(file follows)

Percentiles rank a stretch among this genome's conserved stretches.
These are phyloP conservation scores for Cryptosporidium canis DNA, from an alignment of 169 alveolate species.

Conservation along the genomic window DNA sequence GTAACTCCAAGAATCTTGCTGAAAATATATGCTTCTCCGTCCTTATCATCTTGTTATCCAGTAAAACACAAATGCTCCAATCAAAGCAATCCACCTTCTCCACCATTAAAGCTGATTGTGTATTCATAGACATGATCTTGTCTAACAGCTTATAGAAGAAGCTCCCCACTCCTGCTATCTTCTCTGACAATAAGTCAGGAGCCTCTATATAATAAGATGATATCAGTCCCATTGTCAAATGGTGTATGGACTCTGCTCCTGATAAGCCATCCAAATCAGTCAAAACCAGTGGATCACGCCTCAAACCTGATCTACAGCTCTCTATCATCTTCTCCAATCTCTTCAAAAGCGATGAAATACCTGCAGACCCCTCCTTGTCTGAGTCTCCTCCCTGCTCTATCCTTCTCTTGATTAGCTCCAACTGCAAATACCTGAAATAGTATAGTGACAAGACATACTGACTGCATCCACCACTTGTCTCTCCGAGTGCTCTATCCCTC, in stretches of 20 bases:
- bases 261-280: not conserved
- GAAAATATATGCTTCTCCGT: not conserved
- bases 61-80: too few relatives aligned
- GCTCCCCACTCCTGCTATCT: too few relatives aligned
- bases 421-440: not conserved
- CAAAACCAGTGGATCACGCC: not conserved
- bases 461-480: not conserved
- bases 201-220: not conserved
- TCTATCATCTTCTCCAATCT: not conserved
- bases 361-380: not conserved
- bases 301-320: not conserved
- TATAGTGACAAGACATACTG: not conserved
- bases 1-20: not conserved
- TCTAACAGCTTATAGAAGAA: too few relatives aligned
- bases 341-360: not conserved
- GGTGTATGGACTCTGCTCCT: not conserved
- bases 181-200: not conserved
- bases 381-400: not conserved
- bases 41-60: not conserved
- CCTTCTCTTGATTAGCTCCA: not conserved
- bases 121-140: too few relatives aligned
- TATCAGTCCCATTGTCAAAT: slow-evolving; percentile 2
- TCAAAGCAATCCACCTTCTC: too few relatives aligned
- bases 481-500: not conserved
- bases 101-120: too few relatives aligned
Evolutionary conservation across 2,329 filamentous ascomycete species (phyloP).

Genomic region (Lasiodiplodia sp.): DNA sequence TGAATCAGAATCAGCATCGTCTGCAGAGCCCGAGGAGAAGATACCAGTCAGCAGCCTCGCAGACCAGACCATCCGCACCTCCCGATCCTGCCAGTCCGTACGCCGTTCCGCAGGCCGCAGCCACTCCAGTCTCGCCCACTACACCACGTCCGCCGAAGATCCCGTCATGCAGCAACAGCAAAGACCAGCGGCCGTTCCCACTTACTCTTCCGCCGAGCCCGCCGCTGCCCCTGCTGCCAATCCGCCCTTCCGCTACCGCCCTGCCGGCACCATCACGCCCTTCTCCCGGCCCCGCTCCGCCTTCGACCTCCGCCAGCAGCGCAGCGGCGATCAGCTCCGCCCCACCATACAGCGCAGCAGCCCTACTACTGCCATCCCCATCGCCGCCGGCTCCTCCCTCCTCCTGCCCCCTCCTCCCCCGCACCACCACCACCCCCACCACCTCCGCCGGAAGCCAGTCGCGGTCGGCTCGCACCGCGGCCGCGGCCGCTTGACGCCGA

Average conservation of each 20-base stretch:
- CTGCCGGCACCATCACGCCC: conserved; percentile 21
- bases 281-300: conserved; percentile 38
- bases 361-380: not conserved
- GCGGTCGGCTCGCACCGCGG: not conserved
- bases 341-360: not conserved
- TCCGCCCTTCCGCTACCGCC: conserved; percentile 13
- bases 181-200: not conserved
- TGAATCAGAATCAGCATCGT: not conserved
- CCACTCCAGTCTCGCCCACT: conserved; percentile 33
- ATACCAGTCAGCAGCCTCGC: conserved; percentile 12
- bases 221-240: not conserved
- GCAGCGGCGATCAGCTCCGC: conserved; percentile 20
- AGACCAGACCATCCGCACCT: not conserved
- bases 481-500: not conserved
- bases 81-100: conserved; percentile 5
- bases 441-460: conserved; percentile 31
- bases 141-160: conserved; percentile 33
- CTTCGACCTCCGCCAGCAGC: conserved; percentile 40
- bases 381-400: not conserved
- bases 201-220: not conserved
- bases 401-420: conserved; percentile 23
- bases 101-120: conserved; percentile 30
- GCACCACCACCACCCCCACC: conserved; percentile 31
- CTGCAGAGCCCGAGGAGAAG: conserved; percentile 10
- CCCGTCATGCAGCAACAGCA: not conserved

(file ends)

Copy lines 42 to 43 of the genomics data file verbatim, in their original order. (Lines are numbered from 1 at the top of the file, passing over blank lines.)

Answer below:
- bases 221-240: not conserved
- GCAGCGGCGATCAGCTCCGC: conserved; percentile 20